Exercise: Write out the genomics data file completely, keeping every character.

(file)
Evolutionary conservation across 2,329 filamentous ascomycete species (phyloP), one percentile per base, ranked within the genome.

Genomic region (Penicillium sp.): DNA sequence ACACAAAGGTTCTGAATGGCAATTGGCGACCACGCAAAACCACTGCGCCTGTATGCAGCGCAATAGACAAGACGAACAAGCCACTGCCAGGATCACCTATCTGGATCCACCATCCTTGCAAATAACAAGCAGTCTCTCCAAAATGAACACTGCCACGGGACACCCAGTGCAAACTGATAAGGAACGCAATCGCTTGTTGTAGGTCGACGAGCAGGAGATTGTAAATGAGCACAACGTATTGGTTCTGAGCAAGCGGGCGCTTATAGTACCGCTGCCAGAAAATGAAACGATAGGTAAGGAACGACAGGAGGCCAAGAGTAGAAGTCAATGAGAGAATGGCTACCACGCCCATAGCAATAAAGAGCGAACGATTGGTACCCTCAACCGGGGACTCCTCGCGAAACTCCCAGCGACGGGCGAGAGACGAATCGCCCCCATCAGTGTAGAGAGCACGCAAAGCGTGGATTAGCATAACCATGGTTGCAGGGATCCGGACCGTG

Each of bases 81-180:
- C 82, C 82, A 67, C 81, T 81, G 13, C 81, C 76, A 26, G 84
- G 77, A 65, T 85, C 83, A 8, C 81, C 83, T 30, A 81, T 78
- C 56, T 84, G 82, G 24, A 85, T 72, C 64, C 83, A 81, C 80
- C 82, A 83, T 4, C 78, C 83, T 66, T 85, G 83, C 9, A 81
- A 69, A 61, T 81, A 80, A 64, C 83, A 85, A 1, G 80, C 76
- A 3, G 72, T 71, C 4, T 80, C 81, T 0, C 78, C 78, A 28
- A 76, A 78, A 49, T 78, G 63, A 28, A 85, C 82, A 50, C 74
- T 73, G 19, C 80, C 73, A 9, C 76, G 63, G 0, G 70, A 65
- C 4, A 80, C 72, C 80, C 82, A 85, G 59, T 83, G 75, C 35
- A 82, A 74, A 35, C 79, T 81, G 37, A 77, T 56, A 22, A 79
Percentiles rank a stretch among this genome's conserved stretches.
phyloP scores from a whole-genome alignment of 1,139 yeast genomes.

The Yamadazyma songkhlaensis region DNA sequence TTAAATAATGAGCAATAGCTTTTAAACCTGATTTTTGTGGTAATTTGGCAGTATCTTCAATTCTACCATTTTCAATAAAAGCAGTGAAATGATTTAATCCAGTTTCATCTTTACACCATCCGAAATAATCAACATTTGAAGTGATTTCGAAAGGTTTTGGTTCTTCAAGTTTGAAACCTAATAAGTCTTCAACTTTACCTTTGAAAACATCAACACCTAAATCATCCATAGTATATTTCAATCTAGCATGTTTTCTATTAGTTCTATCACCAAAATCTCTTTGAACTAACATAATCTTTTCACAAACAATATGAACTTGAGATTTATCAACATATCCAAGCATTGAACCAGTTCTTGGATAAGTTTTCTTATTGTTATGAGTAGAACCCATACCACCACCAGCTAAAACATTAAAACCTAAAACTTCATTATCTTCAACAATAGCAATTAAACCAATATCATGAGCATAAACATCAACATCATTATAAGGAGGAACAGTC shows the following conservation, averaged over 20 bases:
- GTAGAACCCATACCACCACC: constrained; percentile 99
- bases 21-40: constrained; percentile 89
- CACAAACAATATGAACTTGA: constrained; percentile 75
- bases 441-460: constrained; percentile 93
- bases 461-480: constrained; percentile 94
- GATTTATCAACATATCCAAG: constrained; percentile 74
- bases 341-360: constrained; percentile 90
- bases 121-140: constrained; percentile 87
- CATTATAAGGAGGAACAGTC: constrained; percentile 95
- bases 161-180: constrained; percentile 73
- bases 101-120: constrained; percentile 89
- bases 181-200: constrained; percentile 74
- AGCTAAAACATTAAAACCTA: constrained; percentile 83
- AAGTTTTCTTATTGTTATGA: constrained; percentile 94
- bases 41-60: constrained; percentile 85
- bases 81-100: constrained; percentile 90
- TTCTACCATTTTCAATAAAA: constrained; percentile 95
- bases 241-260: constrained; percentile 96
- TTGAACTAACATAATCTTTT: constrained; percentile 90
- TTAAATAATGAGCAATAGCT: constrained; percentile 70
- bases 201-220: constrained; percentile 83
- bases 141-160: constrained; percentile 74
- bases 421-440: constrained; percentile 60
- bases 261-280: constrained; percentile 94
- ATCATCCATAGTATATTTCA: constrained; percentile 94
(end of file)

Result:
Evolutionary conservation across 2,329 filamentous ascomycete species (phyloP), one percentile per base, ranked within the genome.

Genomic region (Penicillium sp.): DNA sequence ACACAAAGGTTCTGAATGGCAATTGGCGACCACGCAAAACCACTGCGCCTGTATGCAGCGCAATAGACAAGACGAACAAGCCACTGCCAGGATCACCTATCTGGATCCACCATCCTTGCAAATAACAAGCAGTCTCTCCAAAATGAACACTGCCACGGGACACCCAGTGCAAACTGATAAGGAACGCAATCGCTTGTTGTAGGTCGACGAGCAGGAGATTGTAAATGAGCACAACGTATTGGTTCTGAGCAAGCGGGCGCTTATAGTACCGCTGCCAGAAAATGAAACGATAGGTAAGGAACGACAGGAGGCCAAGAGTAGAAGTCAATGAGAGAATGGCTACCACGCCCATAGCAATAAAGAGCGAACGATTGGTACCCTCAACCGGGGACTCCTCGCGAAACTCCCAGCGACGGGCGAGAGACGAATCGCCCCCATCAGTGTAGAGAGCACGCAAAGCGTGGATTAGCATAACCATGGTTGCAGGGATCCGGACCGTG

Each of bases 81-180:
- C 82, C 82, A 67, C 81, T 81, G 13, C 81, C 76, A 26, G 84
- G 77, A 65, T 85, C 83, A 8, C 81, C 83, T 30, A 81, T 78
- C 56, T 84, G 82, G 24, A 85, T 72, C 64, C 83, A 81, C 80
- C 82, A 83, T 4, C 78, C 83, T 66, T 85, G 83, C 9, A 81
- A 69, A 61, T 81, A 80, A 64, C 83, A 85, A 1, G 80, C 76
- A 3, G 72, T 71, C 4, T 80, C 81, T 0, C 78, C 78, A 28
- A 76, A 78, A 49, T 78, G 63, A 28, A 85, C 82, A 50, C 74
- T 73, G 19, C 80, C 73, A 9, C 76, G 63, G 0, G 70, A 65
- C 4, A 80, C 72, C 80, C 82, A 85, G 59, T 83, G 75, C 35
- A 82, A 74, A 35, C 79, T 81, G 37, A 77, T 56, A 22, A 79
Percentiles rank a stretch among this genome's conserved stretches.
phyloP scores from a whole-genome alignment of 1,139 yeast genomes.

The Yamadazyma songkhlaensis region DNA sequence TTAAATAATGAGCAATAGCTTTTAAACCTGATTTTTGTGGTAATTTGGCAGTATCTTCAATTCTACCATTTTCAATAAAAGCAGTGAAATGATTTAATCCAGTTTCATCTTTACACCATCCGAAATAATCAACATTTGAAGTGATTTCGAAAGGTTTTGGTTCTTCAAGTTTGAAACCTAATAAGTCTTCAACTTTACCTTTGAAAACATCAACACCTAAATCATCCATAGTATATTTCAATCTAGCATGTTTTCTATTAGTTCTATCACCAAAATCTCTTTGAACTAACATAATCTTTTCACAAACAATATGAACTTGAGATTTATCAACATATCCAAGCATTGAACCAGTTCTTGGATAAGTTTTCTTATTGTTATGAGTAGAACCCATACCACCACCAGCTAAAACATTAAAACCTAAAACTTCATTATCTTCAACAATAGCAATTAAACCAATATCATGAGCATAAACATCAACATCATTATAAGGAGGAACAGTC shows the following conservation, averaged over 20 bases:
- GTAGAACCCATACCACCACC: constrained; percentile 99
- bases 21-40: constrained; percentile 89
- CACAAACAATATGAACTTGA: constrained; percentile 75
- bases 441-460: constrained; percentile 93
- bases 461-480: constrained; percentile 94
- GATTTATCAACATATCCAAG: constrained; percentile 74
- bases 341-360: constrained; percentile 90
- bases 121-140: constrained; percentile 87
- CATTATAAGGAGGAACAGTC: constrained; percentile 95
- bases 161-180: constrained; percentile 73
- bases 101-120: constrained; percentile 89
- bases 181-200: constrained; percentile 74
- AGCTAAAACATTAAAACCTA: constrained; percentile 83
- AAGTTTTCTTATTGTTATGA: constrained; percentile 94
- bases 41-60: constrained; percentile 85
- bases 81-100: constrained; percentile 90
- TTCTACCATTTTCAATAAAA: constrained; percentile 95
- bases 241-260: constrained; percentile 96
- TTGAACTAACATAATCTTTT: constrained; percentile 90
- TTAAATAATGAGCAATAGCT: constrained; percentile 70
- bases 201-220: constrained; percentile 83
- bases 141-160: constrained; percentile 74
- bases 421-440: constrained; percentile 60
- bases 261-280: constrained; percentile 94
- ATCATCCATAGTATATTTCA: constrained; percentile 94